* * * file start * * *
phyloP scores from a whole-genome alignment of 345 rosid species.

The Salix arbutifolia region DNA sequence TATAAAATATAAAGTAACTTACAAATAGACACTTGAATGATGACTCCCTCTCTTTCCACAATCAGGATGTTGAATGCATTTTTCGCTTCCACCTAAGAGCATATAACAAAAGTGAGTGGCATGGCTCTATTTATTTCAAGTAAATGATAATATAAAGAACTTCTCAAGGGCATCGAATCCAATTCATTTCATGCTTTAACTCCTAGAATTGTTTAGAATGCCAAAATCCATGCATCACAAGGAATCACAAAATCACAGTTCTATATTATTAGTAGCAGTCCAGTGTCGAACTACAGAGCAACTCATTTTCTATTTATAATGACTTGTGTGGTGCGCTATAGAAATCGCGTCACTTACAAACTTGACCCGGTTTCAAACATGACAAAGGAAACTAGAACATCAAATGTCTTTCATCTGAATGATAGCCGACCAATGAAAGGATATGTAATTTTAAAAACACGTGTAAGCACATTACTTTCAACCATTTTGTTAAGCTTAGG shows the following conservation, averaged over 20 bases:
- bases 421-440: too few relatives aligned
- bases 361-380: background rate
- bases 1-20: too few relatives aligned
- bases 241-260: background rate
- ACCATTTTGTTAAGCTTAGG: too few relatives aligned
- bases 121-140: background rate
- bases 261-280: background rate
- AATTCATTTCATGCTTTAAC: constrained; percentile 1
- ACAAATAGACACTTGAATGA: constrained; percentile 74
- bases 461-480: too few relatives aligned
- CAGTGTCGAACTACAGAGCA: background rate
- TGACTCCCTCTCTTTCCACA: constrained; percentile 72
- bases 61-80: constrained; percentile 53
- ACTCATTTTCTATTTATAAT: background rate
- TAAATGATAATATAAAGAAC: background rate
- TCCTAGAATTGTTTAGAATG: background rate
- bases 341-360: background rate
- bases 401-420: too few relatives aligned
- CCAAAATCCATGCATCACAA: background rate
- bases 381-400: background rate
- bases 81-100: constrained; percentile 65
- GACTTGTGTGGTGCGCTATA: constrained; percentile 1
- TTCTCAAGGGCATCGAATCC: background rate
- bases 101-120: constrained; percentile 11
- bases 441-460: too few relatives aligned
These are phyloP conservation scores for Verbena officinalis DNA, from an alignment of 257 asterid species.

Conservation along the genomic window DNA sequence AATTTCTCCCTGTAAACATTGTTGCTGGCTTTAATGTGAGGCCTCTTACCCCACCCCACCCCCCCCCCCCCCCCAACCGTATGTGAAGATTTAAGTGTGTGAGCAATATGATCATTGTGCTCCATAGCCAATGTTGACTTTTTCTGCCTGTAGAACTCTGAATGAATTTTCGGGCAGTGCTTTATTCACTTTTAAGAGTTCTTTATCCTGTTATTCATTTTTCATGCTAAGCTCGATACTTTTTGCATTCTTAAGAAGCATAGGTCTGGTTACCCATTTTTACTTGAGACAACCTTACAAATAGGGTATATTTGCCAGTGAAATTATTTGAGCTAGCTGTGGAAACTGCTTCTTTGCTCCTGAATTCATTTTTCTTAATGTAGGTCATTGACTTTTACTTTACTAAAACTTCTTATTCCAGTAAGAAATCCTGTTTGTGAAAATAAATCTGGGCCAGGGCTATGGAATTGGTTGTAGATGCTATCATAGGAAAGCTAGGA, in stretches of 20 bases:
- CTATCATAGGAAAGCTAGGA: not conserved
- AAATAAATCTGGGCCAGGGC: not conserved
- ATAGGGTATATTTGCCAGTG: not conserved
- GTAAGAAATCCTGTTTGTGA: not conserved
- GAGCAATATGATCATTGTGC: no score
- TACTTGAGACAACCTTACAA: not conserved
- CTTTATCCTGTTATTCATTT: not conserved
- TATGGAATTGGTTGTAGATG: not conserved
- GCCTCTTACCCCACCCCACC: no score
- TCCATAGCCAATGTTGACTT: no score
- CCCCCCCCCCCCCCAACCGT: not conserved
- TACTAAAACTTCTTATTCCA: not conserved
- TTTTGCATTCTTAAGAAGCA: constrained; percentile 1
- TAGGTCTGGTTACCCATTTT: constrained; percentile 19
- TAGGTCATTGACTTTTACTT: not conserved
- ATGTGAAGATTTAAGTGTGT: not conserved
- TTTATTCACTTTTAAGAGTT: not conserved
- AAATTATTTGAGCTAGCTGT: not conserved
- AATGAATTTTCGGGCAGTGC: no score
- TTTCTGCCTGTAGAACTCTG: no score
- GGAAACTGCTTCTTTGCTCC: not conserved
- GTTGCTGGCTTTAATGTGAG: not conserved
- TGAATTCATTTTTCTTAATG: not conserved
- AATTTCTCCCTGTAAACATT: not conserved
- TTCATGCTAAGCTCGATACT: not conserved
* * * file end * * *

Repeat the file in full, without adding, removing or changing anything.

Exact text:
phyloP scores from a whole-genome alignment of 345 rosid species.

The Salix arbutifolia region DNA sequence TATAAAATATAAAGTAACTTACAAATAGACACTTGAATGATGACTCCCTCTCTTTCCACAATCAGGATGTTGAATGCATTTTTCGCTTCCACCTAAGAGCATATAACAAAAGTGAGTGGCATGGCTCTATTTATTTCAAGTAAATGATAATATAAAGAACTTCTCAAGGGCATCGAATCCAATTCATTTCATGCTTTAACTCCTAGAATTGTTTAGAATGCCAAAATCCATGCATCACAAGGAATCACAAAATCACAGTTCTATATTATTAGTAGCAGTCCAGTGTCGAACTACAGAGCAACTCATTTTCTATTTATAATGACTTGTGTGGTGCGCTATAGAAATCGCGTCACTTACAAACTTGACCCGGTTTCAAACATGACAAAGGAAACTAGAACATCAAATGTCTTTCATCTGAATGATAGCCGACCAATGAAAGGATATGTAATTTTAAAAACACGTGTAAGCACATTACTTTCAACCATTTTGTTAAGCTTAGG shows the following conservation, averaged over 20 bases:
- bases 421-440: too few relatives aligned
- bases 361-380: background rate
- bases 1-20: too few relatives aligned
- bases 241-260: background rate
- ACCATTTTGTTAAGCTTAGG: too few relatives aligned
- bases 121-140: background rate
- bases 261-280: background rate
- AATTCATTTCATGCTTTAAC: constrained; percentile 1
- ACAAATAGACACTTGAATGA: constrained; percentile 74
- bases 461-480: too few relatives aligned
- CAGTGTCGAACTACAGAGCA: background rate
- TGACTCCCTCTCTTTCCACA: constrained; percentile 72
- bases 61-80: constrained; percentile 53
- ACTCATTTTCTATTTATAAT: background rate
- TAAATGATAATATAAAGAAC: background rate
- TCCTAGAATTGTTTAGAATG: background rate
- bases 341-360: background rate
- bases 401-420: too few relatives aligned
- CCAAAATCCATGCATCACAA: background rate
- bases 381-400: background rate
- bases 81-100: constrained; percentile 65
- GACTTGTGTGGTGCGCTATA: constrained; percentile 1
- TTCTCAAGGGCATCGAATCC: background rate
- bases 101-120: constrained; percentile 11
- bases 441-460: too few relatives aligned
These are phyloP conservation scores for Verbena officinalis DNA, from an alignment of 257 asterid species.

Conservation along the genomic window DNA sequence AATTTCTCCCTGTAAACATTGTTGCTGGCTTTAATGTGAGGCCTCTTACCCCACCCCACCCCCCCCCCCCCCCCAACCGTATGTGAAGATTTAAGTGTGTGAGCAATATGATCATTGTGCTCCATAGCCAATGTTGACTTTTTCTGCCTGTAGAACTCTGAATGAATTTTCGGGCAGTGCTTTATTCACTTTTAAGAGTTCTTTATCCTGTTATTCATTTTTCATGCTAAGCTCGATACTTTTTGCATTCTTAAGAAGCATAGGTCTGGTTACCCATTTTTACTTGAGACAACCTTACAAATAGGGTATATTTGCCAGTGAAATTATTTGAGCTAGCTGTGGAAACTGCTTCTTTGCTCCTGAATTCATTTTTCTTAATGTAGGTCATTGACTTTTACTTTACTAAAACTTCTTATTCCAGTAAGAAATCCTGTTTGTGAAAATAAATCTGGGCCAGGGCTATGGAATTGGTTGTAGATGCTATCATAGGAAAGCTAGGA, in stretches of 20 bases:
- CTATCATAGGAAAGCTAGGA: not conserved
- AAATAAATCTGGGCCAGGGC: not conserved
- ATAGGGTATATTTGCCAGTG: not conserved
- GTAAGAAATCCTGTTTGTGA: not conserved
- GAGCAATATGATCATTGTGC: no score
- TACTTGAGACAACCTTACAA: not conserved
- CTTTATCCTGTTATTCATTT: not conserved
- TATGGAATTGGTTGTAGATG: not conserved
- GCCTCTTACCCCACCCCACC: no score
- TCCATAGCCAATGTTGACTT: no score
- CCCCCCCCCCCCCCAACCGT: not conserved
- TACTAAAACTTCTTATTCCA: not conserved
- TTTTGCATTCTTAAGAAGCA: constrained; percentile 1
- TAGGTCTGGTTACCCATTTT: constrained; percentile 19
- TAGGTCATTGACTTTTACTT: not conserved
- ATGTGAAGATTTAAGTGTGT: not conserved
- TTTATTCACTTTTAAGAGTT: not conserved
- AAATTATTTGAGCTAGCTGT: not conserved
- AATGAATTTTCGGGCAGTGC: no score
- TTTCTGCCTGTAGAACTCTG: no score
- GGAAACTGCTTCTTTGCTCC: not conserved
- GTTGCTGGCTTTAATGTGAG: not conserved
- TGAATTCATTTTTCTTAATG: not conserved
- AATTTCTCCCTGTAAACATT: not conserved
- TTCATGCTAAGCTCGATACT: not conserved